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Evelyn Alice Johnson
Nurse
Voluntary Aid Detachment

      Winkleigh’s second V.A.D. Nurse was Evelyn Alice Johnson, who was born in early 1891 in Kingswear, Brixham, Devon, the daughter of Ada and Ronald Frederick Johnson.  Her father, Ronald Frederick Godolphin Johnson was born in 1862 at Cross in Little Torrington, a house now classified as an historic building.  He had followed in his fatherís footsteps and become a solicitor, his father being Master of the Rolls.  After graduating from Oxford, Ronald moved to London where he marrried Ada Elizabeth Stone early in 1887 in Marylebone.  The couple soon moved to Windsor where their first child Olive was born early in 1890.  A year later, Evelyn Alice was born in Kingswear, Devon.  Within weeks, the family had moved again to Hawkesley House near Leominster, where sadly Olive was to die soon after the April census in 1891.  Grace was born a year later, in Kawsesley House, Monkland, Hertfordshire.  Ronald Frederick was now a Magistrate, and is described as living on his own means.

      By 1893, the family had moved again.  Ronald Henry Keith was born at Winkleigh Court late that year, followed by Lawrence Frederick, also born there in the summer of 1896.  In 1901 Winkleigh Court had been rented out and the family were boarding in two separate houses in Dalton in 1901, father and mother with Evelyn, and sister Grace with Ronald and Lawrence, prior to their move into the Old Parsonage at Winkleigh.  This move may have been to facilitate their father’s move to live in Ashreigny, leaving the rest of the family at the Parsonage.  He died in March 1908 at the age of only 44, and is buried in Ashreigney.  Evelyn has not yet been identified in the 1911 census, but in that year her two brothers were at different boarding schools being prepared for their expected roles in life.  Lawrence attended the ‘Tamworth Agricultural and Colonial College’ in Tamworth, while Roland was educated at Cheltenham College.  Their sister Grace was at a private mental health nursing home in Charlton, near London.  Their mother remained at the Parsonage with an elderly servant, Annie Passmore, and a young man, Richard Chambers, who was boarding there.  Ronald Henry is listed on the Winkleigh Roll of Honour.  Lawrence Frederick, who was killed in France on 16th June 1917, has his name on the Memorial Cross.

      Evelyn was aged 24 in 1915, the minimum age required for joining a Voluntary Aid Detachment (V. A. D.), when she enlisted in June in the Devon V. A. D. Section 52, based in Crediton.  From there, Evelyn was posted to the last of the Exeter war-hospitals to be opened, Section V, and served there from June 1915 to January 1919 when the hospital was closed and she was demobilised.  As a Probationary nurse she was paid 1/6d per day of her full-time service, amounting to £22.10.00 per annum.  The war would have been for her, as for all the VADs, an immediate and life-changing experience after her extended Edwardian childhood and girlhood in The Old Parsonage, a life of comparatively constant luxury compared to most in Winkleigh, protected, secure and waited on by servants.  She now faced an entirely different world in which at times wounded men were often passed through the base hospitals with great speed, sometimes with the walking wounded arriving off the hospital ships still wearing their filthy and blood-stained uniforms, and where she would be faced with unimaginable challenges and at times constant fatigue.  In addition, surviving the trauma of a brother or loved one being killed was an all-too common experience for these young women, so beautifully described in Vera Britton’s account of her war in ‘Testament of Youth’, but at least her mother was near at hand for mutual support when Lawrence was killed on 16th June 1917.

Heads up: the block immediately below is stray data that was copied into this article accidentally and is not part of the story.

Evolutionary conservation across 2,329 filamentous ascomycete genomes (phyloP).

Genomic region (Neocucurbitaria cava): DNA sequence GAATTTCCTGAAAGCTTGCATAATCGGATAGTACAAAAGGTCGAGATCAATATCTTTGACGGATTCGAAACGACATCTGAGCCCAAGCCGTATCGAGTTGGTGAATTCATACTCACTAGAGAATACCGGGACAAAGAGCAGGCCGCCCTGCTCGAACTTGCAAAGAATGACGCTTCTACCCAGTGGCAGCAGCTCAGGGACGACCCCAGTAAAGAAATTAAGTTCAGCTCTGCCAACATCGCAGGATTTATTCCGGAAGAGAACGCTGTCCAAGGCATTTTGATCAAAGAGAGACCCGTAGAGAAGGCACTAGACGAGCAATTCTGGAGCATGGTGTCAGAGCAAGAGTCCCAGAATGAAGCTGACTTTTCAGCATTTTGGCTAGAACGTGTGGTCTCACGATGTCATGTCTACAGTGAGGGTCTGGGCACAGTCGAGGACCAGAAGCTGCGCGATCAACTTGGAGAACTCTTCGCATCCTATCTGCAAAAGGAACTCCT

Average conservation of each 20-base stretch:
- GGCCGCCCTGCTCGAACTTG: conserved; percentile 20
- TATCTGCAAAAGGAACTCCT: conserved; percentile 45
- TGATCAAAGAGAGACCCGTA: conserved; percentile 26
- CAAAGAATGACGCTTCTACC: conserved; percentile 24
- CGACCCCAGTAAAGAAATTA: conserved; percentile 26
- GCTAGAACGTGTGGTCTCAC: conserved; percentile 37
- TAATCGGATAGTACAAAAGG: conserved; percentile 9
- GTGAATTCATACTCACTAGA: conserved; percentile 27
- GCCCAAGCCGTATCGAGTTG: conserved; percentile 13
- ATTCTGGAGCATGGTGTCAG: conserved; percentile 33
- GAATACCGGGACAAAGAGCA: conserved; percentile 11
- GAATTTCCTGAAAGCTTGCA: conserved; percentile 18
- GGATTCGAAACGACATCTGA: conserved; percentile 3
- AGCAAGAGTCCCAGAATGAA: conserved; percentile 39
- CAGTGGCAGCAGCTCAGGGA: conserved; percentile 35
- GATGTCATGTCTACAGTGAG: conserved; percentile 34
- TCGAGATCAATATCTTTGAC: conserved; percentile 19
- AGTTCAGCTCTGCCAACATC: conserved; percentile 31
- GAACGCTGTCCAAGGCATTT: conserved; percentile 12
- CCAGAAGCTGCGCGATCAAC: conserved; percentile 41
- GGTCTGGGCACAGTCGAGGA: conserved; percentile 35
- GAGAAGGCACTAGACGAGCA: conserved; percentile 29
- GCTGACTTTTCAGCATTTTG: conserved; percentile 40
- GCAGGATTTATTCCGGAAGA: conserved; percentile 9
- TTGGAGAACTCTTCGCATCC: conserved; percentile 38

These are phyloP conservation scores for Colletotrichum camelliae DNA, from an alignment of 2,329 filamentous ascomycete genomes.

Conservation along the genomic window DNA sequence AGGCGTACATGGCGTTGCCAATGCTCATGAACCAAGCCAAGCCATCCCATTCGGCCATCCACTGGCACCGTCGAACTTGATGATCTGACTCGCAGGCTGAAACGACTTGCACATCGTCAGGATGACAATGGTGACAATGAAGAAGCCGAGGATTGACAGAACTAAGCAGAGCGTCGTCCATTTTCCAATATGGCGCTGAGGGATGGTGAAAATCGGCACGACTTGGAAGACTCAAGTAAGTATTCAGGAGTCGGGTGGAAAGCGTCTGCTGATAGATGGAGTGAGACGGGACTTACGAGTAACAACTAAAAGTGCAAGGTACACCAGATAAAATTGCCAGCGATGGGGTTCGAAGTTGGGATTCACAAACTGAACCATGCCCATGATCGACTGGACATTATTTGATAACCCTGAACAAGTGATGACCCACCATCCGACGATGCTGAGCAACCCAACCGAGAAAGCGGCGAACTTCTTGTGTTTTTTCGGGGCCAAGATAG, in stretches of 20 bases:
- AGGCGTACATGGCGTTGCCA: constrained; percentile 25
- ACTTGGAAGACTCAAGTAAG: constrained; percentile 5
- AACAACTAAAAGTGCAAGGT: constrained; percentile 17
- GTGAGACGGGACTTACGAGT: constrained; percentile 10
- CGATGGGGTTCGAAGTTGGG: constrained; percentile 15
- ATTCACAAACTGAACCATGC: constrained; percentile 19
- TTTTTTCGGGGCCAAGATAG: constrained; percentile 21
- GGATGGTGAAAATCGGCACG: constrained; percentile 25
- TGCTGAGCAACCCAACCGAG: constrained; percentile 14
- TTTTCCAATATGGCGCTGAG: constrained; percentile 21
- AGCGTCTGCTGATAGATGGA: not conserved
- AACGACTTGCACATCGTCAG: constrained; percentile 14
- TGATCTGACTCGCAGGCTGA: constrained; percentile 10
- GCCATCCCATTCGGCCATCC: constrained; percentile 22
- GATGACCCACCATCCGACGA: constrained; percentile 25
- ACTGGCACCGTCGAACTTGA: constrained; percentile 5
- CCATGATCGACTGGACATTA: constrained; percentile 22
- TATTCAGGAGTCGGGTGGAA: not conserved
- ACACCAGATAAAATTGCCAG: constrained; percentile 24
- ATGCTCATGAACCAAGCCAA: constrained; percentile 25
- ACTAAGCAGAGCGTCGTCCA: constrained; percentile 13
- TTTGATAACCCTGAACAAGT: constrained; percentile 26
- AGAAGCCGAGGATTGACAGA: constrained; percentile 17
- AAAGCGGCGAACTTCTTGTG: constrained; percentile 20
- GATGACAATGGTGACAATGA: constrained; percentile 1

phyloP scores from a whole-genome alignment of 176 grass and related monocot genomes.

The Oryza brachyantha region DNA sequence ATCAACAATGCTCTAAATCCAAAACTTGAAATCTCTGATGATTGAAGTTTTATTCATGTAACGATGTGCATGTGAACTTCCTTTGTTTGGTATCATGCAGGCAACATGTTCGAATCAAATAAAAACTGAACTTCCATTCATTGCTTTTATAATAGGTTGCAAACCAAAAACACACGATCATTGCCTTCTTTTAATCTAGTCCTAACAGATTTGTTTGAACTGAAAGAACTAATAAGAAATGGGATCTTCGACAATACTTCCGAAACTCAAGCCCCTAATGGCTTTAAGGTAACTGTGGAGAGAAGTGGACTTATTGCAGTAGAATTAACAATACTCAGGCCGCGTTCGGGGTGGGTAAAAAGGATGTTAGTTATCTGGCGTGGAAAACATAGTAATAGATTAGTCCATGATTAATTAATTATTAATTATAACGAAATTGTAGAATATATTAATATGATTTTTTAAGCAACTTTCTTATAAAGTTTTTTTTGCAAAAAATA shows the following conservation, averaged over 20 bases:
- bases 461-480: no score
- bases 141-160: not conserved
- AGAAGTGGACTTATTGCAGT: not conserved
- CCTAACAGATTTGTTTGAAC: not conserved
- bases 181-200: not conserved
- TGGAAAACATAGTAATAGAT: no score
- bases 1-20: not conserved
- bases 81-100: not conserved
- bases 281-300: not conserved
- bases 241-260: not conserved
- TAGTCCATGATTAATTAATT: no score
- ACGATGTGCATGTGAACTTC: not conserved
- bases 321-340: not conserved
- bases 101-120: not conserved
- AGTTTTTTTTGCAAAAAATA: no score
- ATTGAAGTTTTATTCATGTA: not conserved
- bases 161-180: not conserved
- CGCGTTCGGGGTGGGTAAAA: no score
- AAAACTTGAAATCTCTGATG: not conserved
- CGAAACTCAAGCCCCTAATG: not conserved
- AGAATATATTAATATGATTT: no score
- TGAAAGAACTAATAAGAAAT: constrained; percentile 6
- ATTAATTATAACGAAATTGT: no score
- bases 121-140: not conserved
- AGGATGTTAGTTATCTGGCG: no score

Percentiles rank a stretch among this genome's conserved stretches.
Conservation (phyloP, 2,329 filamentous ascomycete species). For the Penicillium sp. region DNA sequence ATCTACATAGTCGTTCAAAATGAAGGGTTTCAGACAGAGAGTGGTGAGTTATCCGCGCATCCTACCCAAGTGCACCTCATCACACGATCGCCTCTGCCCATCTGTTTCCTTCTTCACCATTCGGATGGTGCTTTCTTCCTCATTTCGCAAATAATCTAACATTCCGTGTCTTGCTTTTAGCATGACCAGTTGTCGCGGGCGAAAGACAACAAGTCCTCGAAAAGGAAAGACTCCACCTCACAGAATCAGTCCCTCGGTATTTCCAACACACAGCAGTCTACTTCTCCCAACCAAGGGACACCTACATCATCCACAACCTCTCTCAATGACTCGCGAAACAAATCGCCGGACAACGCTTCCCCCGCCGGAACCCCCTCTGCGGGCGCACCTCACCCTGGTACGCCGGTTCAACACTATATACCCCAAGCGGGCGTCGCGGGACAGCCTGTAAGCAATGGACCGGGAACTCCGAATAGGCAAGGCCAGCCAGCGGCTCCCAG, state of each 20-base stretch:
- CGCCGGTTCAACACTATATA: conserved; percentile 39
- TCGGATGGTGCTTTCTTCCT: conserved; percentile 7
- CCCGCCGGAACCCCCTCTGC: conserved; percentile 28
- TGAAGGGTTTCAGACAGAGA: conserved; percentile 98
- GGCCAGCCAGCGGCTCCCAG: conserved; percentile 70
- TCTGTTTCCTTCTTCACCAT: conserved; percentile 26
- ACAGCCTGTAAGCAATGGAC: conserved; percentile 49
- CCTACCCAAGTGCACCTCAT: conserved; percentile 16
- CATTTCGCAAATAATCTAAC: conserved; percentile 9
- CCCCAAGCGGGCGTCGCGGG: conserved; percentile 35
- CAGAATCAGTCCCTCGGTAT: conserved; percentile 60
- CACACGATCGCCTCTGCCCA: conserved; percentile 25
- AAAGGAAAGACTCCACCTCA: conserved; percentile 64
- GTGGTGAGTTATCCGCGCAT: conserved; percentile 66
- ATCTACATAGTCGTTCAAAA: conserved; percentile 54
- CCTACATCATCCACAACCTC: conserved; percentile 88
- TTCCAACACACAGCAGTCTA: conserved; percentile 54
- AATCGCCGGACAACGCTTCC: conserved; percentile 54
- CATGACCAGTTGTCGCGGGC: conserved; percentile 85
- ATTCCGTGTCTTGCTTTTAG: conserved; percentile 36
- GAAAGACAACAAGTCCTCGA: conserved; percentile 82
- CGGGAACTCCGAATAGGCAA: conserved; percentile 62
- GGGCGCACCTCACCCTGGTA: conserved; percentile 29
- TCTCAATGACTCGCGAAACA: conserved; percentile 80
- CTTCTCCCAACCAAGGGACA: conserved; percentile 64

It is good to record that Evelyn Johnson lived a very long life, dying only in June 1988 in Surrey, at the age of 97.  She survived as one of the very last of her generation of VADs, who gave so much and who contributed so profoundly to the care and comfort of the sick and wounded.  Her commemoration is assured, not only on the Winkleigh Memorial Roll of Honour, but also in the memory of those who treasure the history of Winkleigh and the contribution that was made by so many of those who lived there in the Great War.

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VOLUNTARY AID DETACHMENT